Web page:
Tigre: No Lions, Tigers and Bears – Just a Pup

Tigre was an hour train ride from the Retiro Terminal in Buenos Aires. Once we arrived at the train station in Tigre, we had to take a taxi boat to the couple’s home that we had planned to hang out with for the day. This area is a summer getaway for the people of BsAs, but for the people we were going to spend the day with, this is their permanent home.

Tigre is a town situated on a lot of water. There are many streams and rivers connecting to the Delta. And everyone has a boat…in fact, if you didn’t have one, you’d be kayaking, canoeing or taking water taxis to get around.

It reminded me a bit of the bayous in New Orleans.

The Delta’s water looks brown, and dirty, but it is not. It’s the constant mixing of the sediment. In fact, people who live out there do their best to keep the water clean with systems in their homes, and how they dispose of garbage.

We took a tour of their home, and had a nice breakfast on land. Then, we boarded their boat and set sail for the day!

The boat trip around the Delta was the highlight, along with our hosts, Ana and Ralph. Ralph was a former chef on various sailing vessels, and he brings his skills to this one! Once we docked, he made a makeshift kitchen complete with a grill. The center of the boat turned into a beautiful countertop to display all the food we ate — and this isn’t even the hot stuff!

Along the streams and rivers leading into the Delta we saw supermarket boats (see one below), house boats and taxi boats. In the main part of the Delta where the water leads to Paraguay, we saw many shipping boats.

During our travels on the Delta, Ana and Ralph pointed out their friends homes and we did loads of waving from the boat to all the people enjoying the summer sun!

At one point, Ana heard some whimpering in the plants behind some trees along the Delta. Ralph pulled the boat up close because Ana was pretty certain it was a dog who was stuck.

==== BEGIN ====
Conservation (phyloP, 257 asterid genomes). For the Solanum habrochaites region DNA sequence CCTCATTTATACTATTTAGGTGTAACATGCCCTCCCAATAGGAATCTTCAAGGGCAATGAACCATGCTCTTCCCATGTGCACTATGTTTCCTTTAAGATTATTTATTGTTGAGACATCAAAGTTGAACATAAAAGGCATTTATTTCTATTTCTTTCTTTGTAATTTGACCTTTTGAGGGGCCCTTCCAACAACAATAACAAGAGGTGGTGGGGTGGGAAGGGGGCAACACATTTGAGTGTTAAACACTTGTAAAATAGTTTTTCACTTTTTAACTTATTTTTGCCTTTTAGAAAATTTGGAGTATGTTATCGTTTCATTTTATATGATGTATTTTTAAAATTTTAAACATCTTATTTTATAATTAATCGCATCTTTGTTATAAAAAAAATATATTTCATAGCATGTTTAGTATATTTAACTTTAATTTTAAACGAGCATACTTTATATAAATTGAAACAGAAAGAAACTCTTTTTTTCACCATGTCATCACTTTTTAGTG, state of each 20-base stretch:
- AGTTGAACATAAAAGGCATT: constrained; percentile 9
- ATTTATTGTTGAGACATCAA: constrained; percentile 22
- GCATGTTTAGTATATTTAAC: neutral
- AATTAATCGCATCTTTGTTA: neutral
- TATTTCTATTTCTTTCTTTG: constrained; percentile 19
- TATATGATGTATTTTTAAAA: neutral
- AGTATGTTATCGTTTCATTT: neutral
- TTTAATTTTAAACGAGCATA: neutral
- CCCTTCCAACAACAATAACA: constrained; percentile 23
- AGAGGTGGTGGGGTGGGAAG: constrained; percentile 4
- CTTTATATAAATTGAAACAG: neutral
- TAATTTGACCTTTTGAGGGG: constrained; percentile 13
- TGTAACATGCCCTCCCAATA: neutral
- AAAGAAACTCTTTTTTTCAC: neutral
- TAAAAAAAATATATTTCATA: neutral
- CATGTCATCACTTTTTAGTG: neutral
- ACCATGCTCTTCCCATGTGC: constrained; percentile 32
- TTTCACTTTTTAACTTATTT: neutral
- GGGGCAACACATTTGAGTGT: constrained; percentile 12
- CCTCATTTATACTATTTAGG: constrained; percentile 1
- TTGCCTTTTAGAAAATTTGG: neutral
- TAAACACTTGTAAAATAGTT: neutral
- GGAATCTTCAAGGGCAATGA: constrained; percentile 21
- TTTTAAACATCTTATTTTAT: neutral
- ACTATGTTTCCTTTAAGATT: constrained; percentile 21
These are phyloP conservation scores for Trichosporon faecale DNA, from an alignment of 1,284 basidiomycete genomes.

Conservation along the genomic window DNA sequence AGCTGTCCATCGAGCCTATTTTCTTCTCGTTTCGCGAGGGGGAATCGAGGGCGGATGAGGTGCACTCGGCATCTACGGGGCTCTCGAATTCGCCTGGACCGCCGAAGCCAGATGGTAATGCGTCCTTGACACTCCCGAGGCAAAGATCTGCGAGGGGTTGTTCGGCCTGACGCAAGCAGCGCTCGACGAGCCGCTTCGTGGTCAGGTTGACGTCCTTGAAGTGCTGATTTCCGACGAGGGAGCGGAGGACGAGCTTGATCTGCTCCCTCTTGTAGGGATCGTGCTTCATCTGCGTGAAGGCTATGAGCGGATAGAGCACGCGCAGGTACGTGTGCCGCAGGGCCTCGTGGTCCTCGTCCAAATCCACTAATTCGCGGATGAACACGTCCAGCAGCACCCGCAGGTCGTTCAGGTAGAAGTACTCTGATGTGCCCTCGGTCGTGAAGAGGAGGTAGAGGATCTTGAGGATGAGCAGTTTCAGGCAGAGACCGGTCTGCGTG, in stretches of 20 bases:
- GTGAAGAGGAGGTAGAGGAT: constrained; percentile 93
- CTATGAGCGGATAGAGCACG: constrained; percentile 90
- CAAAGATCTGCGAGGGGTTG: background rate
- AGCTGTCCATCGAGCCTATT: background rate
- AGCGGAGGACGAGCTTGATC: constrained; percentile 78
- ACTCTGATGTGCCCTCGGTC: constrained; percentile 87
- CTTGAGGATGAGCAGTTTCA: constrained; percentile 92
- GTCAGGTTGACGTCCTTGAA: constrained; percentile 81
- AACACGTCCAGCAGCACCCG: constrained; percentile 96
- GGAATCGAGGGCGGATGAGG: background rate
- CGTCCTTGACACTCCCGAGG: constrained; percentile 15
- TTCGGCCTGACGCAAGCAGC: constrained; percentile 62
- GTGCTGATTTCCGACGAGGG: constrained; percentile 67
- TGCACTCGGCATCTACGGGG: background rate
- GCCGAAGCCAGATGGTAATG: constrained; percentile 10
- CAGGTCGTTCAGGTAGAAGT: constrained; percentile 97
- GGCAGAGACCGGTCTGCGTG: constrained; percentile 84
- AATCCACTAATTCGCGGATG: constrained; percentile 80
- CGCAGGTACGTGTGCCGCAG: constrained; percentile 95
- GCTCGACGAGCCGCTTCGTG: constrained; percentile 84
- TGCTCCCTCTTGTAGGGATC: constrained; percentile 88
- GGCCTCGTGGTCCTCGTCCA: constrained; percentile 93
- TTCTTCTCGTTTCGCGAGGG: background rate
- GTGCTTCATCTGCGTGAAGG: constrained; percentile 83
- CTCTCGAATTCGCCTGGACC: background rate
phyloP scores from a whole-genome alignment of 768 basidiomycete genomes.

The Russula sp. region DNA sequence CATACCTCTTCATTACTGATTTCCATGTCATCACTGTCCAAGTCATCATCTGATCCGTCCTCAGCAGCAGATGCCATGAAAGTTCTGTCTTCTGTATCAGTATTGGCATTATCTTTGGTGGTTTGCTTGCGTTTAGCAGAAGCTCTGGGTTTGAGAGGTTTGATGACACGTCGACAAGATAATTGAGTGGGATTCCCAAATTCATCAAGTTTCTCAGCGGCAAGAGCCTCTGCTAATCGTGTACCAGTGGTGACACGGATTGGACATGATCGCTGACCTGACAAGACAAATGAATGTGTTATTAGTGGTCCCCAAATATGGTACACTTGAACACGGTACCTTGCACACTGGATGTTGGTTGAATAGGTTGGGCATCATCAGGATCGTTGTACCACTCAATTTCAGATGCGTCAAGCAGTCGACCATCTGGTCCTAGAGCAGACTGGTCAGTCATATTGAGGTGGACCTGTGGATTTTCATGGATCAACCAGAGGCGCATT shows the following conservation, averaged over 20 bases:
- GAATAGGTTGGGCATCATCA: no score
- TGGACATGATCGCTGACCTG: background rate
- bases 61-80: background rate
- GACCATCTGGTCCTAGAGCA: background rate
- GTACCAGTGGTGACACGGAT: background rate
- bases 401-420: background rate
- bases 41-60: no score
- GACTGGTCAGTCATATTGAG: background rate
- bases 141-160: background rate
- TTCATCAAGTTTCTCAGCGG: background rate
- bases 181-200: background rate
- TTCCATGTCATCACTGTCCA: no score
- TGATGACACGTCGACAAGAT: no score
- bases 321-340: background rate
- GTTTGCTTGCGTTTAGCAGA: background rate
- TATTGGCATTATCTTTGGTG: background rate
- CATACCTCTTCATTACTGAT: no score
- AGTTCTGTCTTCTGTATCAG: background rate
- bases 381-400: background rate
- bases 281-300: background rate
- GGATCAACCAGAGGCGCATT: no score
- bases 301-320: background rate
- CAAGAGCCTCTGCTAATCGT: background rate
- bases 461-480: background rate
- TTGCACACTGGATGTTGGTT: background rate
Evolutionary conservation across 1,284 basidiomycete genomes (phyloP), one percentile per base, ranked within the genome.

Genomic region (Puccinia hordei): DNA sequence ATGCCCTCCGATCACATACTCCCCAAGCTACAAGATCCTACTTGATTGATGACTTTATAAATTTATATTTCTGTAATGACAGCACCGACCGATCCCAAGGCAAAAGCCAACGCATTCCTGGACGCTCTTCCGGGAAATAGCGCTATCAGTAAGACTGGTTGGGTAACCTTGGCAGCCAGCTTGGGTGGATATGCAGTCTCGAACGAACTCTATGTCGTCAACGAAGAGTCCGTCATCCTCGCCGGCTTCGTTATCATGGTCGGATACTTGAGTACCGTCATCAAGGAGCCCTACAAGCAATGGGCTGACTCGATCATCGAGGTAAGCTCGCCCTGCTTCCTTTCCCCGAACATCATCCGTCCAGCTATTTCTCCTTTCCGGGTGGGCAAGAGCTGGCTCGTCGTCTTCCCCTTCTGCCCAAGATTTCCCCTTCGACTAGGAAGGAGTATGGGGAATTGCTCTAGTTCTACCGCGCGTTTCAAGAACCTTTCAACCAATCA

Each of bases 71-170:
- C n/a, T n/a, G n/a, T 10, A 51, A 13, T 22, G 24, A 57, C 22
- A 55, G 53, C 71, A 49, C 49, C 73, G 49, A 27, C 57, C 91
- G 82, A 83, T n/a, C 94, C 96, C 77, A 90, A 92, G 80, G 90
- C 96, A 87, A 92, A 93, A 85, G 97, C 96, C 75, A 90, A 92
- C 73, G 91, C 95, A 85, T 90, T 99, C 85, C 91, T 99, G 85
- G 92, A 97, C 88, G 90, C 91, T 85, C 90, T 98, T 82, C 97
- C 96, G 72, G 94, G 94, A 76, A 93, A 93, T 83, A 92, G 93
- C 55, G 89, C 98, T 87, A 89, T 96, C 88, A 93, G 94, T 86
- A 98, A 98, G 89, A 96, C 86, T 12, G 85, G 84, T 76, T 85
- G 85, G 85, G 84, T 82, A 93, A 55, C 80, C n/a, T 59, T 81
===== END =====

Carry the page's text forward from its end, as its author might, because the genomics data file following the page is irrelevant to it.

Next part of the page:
Ana and Ralph had such good hearts, and a love of animals — there were already two dogs and several cats back at their home — that she was determined to rescue the dog.

Ana,coaxed the dog on board and here he is. This was taken by one of the other people on our trip as I was the farthest away from where the pup would board the boat.

The boat capacity is eight people, and we were already seven, so while we were comfortable, bringing a puppy on board greatly limited where I could move about because…yes, I was terrified. I have an aversion to some dogs, but especially to one found in the wild – in another country, with no record of shots and one that no one knew. And, once aboard it was definitely excited to be saved, and especially to eat, once Ana took some of the leftover steak and chicken that was part of our lunch, for the pup to eat.

Ana and Ralph created a makeshift leash and collar to keep the pup at one end of the boat (the end that I wasn’t going to be on!). The collar was made from Ralph’s belt and the leash was made from a loose rope from the boat because I was the only one not pleased with our addition.

Once back at the house, where the pup met his fellow canines, we were able to sample mate, the local tea prevalent in Argentina. It is meant to be drunk and shared with friends, and before this trip, I had been warned that it’s not something you can easily find in a restaurant, and the warning was right! So here it was, our last full day in Argentina, and finally, get to taste true mate!

Headed back to BsAs with our new friends from Provence, France. Trust me, my head is already spinning to go visit!! Once we returned to BsAs, showered and changed, we headed out for our last night! We were still stuffed from Ralph’s food, so we managed to get down an entire cheese plate for dinner (there was enough cheese to feed a small army).

After ‘dinner’ we walked around Plaza Serrano and then found an outdoor cafe to have some beers and people watch. We received an invite to a party that wasn’t scheduled to start until 3am. Since we had a full day and were pretty exhausted we headed back to the B&B around 1.30am which sounds late, but it was around the time that everything was just getting started!

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